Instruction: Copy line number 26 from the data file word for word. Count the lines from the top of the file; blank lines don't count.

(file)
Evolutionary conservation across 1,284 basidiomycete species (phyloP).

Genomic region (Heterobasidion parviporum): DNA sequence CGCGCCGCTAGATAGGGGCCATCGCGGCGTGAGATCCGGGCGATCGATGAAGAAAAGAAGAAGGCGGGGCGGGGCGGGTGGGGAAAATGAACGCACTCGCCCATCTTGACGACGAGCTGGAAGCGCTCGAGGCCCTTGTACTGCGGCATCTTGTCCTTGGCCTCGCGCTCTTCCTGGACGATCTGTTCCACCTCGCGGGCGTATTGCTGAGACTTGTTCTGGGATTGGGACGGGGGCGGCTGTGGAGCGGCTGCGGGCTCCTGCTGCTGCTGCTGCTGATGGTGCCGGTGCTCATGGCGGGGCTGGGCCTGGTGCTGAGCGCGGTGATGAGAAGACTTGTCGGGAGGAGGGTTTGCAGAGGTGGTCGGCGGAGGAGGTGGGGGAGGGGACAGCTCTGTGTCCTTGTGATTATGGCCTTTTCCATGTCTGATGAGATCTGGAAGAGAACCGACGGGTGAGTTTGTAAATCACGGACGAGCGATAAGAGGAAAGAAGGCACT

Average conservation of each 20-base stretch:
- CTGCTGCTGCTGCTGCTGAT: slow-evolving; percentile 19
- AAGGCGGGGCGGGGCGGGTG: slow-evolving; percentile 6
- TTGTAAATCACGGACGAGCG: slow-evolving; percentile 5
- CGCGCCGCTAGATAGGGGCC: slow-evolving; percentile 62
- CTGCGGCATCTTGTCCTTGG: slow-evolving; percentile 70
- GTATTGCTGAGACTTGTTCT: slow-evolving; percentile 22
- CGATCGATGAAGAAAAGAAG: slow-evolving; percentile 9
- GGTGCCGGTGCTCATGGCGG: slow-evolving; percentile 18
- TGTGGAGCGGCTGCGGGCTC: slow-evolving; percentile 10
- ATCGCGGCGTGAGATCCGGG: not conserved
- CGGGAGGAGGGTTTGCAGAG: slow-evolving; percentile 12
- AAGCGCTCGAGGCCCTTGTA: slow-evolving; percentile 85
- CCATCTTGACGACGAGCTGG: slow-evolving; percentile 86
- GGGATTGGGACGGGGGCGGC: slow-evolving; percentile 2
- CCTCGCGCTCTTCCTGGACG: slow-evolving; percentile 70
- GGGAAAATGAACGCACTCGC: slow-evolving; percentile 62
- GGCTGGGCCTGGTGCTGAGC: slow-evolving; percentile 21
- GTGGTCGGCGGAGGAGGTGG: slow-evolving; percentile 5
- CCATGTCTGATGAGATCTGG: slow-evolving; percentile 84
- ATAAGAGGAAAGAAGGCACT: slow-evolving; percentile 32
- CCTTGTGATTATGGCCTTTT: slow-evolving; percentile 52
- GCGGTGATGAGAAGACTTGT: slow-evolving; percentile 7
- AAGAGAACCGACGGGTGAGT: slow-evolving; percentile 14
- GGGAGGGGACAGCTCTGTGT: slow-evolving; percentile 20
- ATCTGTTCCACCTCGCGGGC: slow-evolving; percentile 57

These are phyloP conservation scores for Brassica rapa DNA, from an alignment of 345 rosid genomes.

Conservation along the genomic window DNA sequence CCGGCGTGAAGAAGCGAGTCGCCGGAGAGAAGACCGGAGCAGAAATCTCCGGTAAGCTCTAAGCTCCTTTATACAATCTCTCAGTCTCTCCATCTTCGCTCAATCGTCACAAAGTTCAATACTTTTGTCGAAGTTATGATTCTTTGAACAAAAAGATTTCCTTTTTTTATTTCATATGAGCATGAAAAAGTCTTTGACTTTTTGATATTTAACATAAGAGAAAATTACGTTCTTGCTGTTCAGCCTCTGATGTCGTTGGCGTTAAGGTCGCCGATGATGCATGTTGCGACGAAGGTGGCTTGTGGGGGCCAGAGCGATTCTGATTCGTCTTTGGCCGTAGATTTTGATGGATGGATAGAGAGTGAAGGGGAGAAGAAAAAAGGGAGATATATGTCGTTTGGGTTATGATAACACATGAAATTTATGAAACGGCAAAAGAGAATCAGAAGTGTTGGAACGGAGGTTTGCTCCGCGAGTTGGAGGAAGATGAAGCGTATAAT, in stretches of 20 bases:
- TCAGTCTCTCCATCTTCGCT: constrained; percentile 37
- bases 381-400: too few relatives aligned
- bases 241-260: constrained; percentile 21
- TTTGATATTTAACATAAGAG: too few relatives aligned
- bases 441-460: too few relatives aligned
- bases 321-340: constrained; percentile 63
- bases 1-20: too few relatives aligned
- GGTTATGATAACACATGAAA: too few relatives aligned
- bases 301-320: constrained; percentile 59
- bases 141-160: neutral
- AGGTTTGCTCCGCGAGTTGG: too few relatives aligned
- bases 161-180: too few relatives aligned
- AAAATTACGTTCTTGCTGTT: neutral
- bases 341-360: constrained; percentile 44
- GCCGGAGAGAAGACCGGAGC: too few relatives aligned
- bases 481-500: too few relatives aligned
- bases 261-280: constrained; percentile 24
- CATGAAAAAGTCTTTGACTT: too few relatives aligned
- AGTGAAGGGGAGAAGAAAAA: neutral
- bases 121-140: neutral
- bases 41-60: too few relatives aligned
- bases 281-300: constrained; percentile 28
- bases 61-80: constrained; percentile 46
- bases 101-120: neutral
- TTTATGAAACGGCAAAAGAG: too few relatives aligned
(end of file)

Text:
- AAGAGAACCGACGGGTGAGT: slow-evolving; percentile 14